Splash of Red

Splash of Red is an international online literary arts magazine that publishes poetry, fiction, non-fiction, art, interviews, and graphic narratives. They have published interviews with many Pulitzer Prize winners, US Poet Laureates, and acclaimed writers as well as some of the top editors and publishers in the country for their Industry Interview Series. What sets these interviews apart from others is that they focus on the readers of the literary magazine, many of whom are writers themselves. The interviews delve into writing processes of the interviewess, editing techniques, and strategies for getting around writer’s block. And the Industry Series investigates the other side of the table that writers rarely get a glimpse into in order to better their odds at getting their work published. But the meat of the publication is the fantastic submissions that come from all over the world.

The name of the publication comes from three inspirations: 1) the infamous red ink in draft after draft to get the best quality writing, 2) the blood and passion that goes into only the most skillfully crafted art, and 3) great work stands out just like a splash of red.
In 2010, Splash of Red organized numerous live events where authors came to speak with audiences for live Q and As. Some of the authors included Pulitzer Prize winning author Junot Diaz, famed writer Eleanor Herman, and Daniel Wallace – author of Big Fish, who spoke with eager audience members following a showing of the film based on his novel at a local independent theater. Additionally, the online magazine involved local communities by spearheading a special public mural on the New Jersey boardwalk in Asbury Park. Three artists chose three poems published on the website and created pieces of art inspired by and including those poems which were then painted in multiple, large murals across the backdrop of the mid-Atlantic.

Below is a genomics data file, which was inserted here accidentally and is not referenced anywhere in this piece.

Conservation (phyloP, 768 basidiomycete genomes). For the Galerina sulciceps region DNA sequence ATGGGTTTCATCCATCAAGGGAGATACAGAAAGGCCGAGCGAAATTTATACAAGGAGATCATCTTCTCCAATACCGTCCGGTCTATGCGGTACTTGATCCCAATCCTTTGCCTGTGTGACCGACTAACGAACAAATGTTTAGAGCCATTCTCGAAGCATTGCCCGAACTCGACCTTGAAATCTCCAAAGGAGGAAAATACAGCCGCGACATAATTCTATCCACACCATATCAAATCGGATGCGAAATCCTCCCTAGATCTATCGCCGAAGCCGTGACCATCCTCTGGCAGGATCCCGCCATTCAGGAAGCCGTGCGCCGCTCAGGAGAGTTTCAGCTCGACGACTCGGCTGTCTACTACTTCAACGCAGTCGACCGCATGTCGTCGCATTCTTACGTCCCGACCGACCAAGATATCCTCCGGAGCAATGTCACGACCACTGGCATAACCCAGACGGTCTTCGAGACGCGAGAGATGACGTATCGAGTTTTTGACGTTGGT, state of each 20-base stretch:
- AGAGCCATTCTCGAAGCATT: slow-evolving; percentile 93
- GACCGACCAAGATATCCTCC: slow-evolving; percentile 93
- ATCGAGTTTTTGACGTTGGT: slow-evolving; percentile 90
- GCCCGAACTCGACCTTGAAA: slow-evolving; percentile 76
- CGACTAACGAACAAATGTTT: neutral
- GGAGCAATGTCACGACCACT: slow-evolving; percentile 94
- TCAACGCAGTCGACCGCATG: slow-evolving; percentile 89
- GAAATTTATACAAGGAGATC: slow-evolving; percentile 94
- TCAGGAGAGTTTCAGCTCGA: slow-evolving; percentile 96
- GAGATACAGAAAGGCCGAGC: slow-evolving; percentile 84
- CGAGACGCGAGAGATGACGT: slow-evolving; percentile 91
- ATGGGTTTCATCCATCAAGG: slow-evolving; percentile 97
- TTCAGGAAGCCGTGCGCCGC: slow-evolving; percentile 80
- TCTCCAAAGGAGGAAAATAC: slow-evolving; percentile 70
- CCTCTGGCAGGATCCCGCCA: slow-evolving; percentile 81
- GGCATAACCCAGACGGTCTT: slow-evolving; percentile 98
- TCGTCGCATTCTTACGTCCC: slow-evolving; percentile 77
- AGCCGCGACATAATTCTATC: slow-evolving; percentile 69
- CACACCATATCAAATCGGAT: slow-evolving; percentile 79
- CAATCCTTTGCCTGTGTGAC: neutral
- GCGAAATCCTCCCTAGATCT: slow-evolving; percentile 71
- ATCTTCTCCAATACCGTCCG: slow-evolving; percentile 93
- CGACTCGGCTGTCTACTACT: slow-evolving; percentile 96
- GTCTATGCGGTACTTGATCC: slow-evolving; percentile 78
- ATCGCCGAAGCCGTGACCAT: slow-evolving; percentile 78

Interested fans can follow Splash of Red on Twitter, Facebook, or become a member and get email updates about newly published work and events. One of the things they pride themselves on is creating an online literary arts community where readers can post comments on anything published on the website, submit art inspired by splashes of red for their Red Gallery, and involving members in creative decisions and directions for the publication including suggestions for interviewees.

If you take any one thing away from this blog post, take this: check it out. The website is www.SplashOfRed.net and feel free to peruse, read, comment, and investigate at your own leisure. Make it your own and enjoy!

Featured Art for Issue 9: Jonathan Faber

Jonathan Faber

We had the opportunity of featuring six of Jonathan Faber’s paintings in our newly-released Issue 9. Jonathan’s award-winning work has been exhibited in galleries and museums throughout New York and Texas including the Austin Museum of Art, the David Shelton Gallery, and the Galveston Arts Center.

His work fuses the beauty of both abstract and realistic environments. Jonathan describes his new collection as “being involved within the paradox of memory and observation – seeking out subjects that co-exist between the expansive and the intimate, the recognizable and the ambiguous.” He explains that “they manifest from memories of places or things observed, lived with, or passed through.”